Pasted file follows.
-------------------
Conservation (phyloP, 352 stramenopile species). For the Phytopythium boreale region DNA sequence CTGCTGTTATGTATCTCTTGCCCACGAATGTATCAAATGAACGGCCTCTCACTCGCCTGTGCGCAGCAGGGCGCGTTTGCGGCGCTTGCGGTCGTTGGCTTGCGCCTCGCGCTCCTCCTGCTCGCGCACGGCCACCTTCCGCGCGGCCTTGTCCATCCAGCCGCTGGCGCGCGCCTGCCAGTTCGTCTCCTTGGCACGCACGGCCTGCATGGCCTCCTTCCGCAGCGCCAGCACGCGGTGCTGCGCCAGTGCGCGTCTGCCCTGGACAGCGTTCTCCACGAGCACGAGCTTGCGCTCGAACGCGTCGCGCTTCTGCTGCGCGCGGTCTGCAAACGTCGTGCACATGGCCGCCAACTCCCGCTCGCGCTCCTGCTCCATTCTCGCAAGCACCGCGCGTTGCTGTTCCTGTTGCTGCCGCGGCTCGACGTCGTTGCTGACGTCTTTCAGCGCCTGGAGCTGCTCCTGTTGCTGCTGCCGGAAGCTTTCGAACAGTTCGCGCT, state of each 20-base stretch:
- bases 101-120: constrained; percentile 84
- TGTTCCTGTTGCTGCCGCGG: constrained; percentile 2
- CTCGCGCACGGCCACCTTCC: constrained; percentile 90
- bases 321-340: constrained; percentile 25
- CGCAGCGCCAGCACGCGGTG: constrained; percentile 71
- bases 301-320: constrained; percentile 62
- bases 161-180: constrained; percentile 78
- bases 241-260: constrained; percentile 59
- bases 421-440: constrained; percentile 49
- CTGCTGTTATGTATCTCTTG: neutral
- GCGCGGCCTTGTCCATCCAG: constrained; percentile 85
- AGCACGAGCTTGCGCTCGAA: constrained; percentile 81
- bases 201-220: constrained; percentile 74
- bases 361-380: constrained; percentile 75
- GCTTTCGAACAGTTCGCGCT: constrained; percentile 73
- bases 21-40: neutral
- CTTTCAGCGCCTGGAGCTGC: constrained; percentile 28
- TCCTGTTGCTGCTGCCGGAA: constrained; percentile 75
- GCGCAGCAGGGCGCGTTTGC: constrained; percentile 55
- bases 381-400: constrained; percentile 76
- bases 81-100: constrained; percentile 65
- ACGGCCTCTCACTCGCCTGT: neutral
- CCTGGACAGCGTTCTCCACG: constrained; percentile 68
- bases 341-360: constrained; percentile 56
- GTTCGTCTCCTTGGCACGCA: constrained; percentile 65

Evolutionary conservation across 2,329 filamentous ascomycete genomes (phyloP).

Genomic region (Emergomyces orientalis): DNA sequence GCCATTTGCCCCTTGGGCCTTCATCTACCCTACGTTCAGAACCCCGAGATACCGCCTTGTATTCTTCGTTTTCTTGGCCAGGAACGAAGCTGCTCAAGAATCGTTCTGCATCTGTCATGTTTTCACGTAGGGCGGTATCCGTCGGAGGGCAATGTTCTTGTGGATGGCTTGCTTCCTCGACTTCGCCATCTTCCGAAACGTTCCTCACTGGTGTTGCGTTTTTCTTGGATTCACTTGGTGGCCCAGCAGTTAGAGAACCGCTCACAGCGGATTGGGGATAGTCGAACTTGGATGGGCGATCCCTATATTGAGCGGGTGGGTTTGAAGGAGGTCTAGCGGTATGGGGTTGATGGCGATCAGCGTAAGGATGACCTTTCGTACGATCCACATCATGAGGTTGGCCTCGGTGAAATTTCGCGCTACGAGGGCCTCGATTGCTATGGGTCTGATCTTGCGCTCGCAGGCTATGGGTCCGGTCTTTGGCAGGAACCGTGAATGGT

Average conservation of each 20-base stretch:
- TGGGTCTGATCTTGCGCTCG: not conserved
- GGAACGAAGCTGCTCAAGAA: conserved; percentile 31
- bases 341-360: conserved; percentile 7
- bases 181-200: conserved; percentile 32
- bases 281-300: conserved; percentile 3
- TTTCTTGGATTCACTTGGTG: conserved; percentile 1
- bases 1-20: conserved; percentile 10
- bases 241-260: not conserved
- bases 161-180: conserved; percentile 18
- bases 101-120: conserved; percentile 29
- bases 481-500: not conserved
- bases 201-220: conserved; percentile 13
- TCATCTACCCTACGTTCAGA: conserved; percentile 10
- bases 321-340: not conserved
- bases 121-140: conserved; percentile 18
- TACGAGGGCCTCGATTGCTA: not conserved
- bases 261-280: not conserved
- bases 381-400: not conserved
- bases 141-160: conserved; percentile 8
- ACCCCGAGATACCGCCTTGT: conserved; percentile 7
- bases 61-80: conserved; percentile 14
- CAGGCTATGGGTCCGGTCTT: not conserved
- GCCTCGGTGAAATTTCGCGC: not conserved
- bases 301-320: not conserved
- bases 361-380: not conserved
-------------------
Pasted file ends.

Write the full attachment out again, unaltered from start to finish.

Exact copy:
Conservation (phyloP, 352 stramenopile species). For the Phytopythium boreale region DNA sequence CTGCTGTTATGTATCTCTTGCCCACGAATGTATCAAATGAACGGCCTCTCACTCGCCTGTGCGCAGCAGGGCGCGTTTGCGGCGCTTGCGGTCGTTGGCTTGCGCCTCGCGCTCCTCCTGCTCGCGCACGGCCACCTTCCGCGCGGCCTTGTCCATCCAGCCGCTGGCGCGCGCCTGCCAGTTCGTCTCCTTGGCACGCACGGCCTGCATGGCCTCCTTCCGCAGCGCCAGCACGCGGTGCTGCGCCAGTGCGCGTCTGCCCTGGACAGCGTTCTCCACGAGCACGAGCTTGCGCTCGAACGCGTCGCGCTTCTGCTGCGCGCGGTCTGCAAACGTCGTGCACATGGCCGCCAACTCCCGCTCGCGCTCCTGCTCCATTCTCGCAAGCACCGCGCGTTGCTGTTCCTGTTGCTGCCGCGGCTCGACGTCGTTGCTGACGTCTTTCAGCGCCTGGAGCTGCTCCTGTTGCTGCTGCCGGAAGCTTTCGAACAGTTCGCGCT, state of each 20-base stretch:
- bases 101-120: constrained; percentile 84
- TGTTCCTGTTGCTGCCGCGG: constrained; percentile 2
- CTCGCGCACGGCCACCTTCC: constrained; percentile 90
- bases 321-340: constrained; percentile 25
- CGCAGCGCCAGCACGCGGTG: constrained; percentile 71
- bases 301-320: constrained; percentile 62
- bases 161-180: constrained; percentile 78
- bases 241-260: constrained; percentile 59
- bases 421-440: constrained; percentile 49
- CTGCTGTTATGTATCTCTTG: neutral
- GCGCGGCCTTGTCCATCCAG: constrained; percentile 85
- AGCACGAGCTTGCGCTCGAA: constrained; percentile 81
- bases 201-220: constrained; percentile 74
- bases 361-380: constrained; percentile 75
- GCTTTCGAACAGTTCGCGCT: constrained; percentile 73
- bases 21-40: neutral
- CTTTCAGCGCCTGGAGCTGC: constrained; percentile 28
- TCCTGTTGCTGCTGCCGGAA: constrained; percentile 75
- GCGCAGCAGGGCGCGTTTGC: constrained; percentile 55
- bases 381-400: constrained; percentile 76
- bases 81-100: constrained; percentile 65
- ACGGCCTCTCACTCGCCTGT: neutral
- CCTGGACAGCGTTCTCCACG: constrained; percentile 68
- bases 341-360: constrained; percentile 56
- GTTCGTCTCCTTGGCACGCA: constrained; percentile 65

Evolutionary conservation across 2,329 filamentous ascomycete genomes (phyloP).

Genomic region (Emergomyces orientalis): DNA sequence GCCATTTGCCCCTTGGGCCTTCATCTACCCTACGTTCAGAACCCCGAGATACCGCCTTGTATTCTTCGTTTTCTTGGCCAGGAACGAAGCTGCTCAAGAATCGTTCTGCATCTGTCATGTTTTCACGTAGGGCGGTATCCGTCGGAGGGCAATGTTCTTGTGGATGGCTTGCTTCCTCGACTTCGCCATCTTCCGAAACGTTCCTCACTGGTGTTGCGTTTTTCTTGGATTCACTTGGTGGCCCAGCAGTTAGAGAACCGCTCACAGCGGATTGGGGATAGTCGAACTTGGATGGGCGATCCCTATATTGAGCGGGTGGGTTTGAAGGAGGTCTAGCGGTATGGGGTTGATGGCGATCAGCGTAAGGATGACCTTTCGTACGATCCACATCATGAGGTTGGCCTCGGTGAAATTTCGCGCTACGAGGGCCTCGATTGCTATGGGTCTGATCTTGCGCTCGCAGGCTATGGGTCCGGTCTTTGGCAGGAACCGTGAATGGT

Average conservation of each 20-base stretch:
- TGGGTCTGATCTTGCGCTCG: not conserved
- GGAACGAAGCTGCTCAAGAA: conserved; percentile 31
- bases 341-360: conserved; percentile 7
- bases 181-200: conserved; percentile 32
- bases 281-300: conserved; percentile 3
- TTTCTTGGATTCACTTGGTG: conserved; percentile 1
- bases 1-20: conserved; percentile 10
- bases 241-260: not conserved
- bases 161-180: conserved; percentile 18
- bases 101-120: conserved; percentile 29
- bases 481-500: not conserved
- bases 201-220: conserved; percentile 13
- TCATCTACCCTACGTTCAGA: conserved; percentile 10
- bases 321-340: not conserved
- bases 121-140: conserved; percentile 18
- TACGAGGGCCTCGATTGCTA: not conserved
- bases 261-280: not conserved
- bases 381-400: not conserved
- bases 141-160: conserved; percentile 8
- ACCCCGAGATACCGCCTTGT: conserved; percentile 7
- bases 61-80: conserved; percentile 14
- CAGGCTATGGGTCCGGTCTT: not conserved
- GCCTCGGTGAAATTTCGCGC: not conserved
- bases 301-320: not conserved
- bases 361-380: not conserved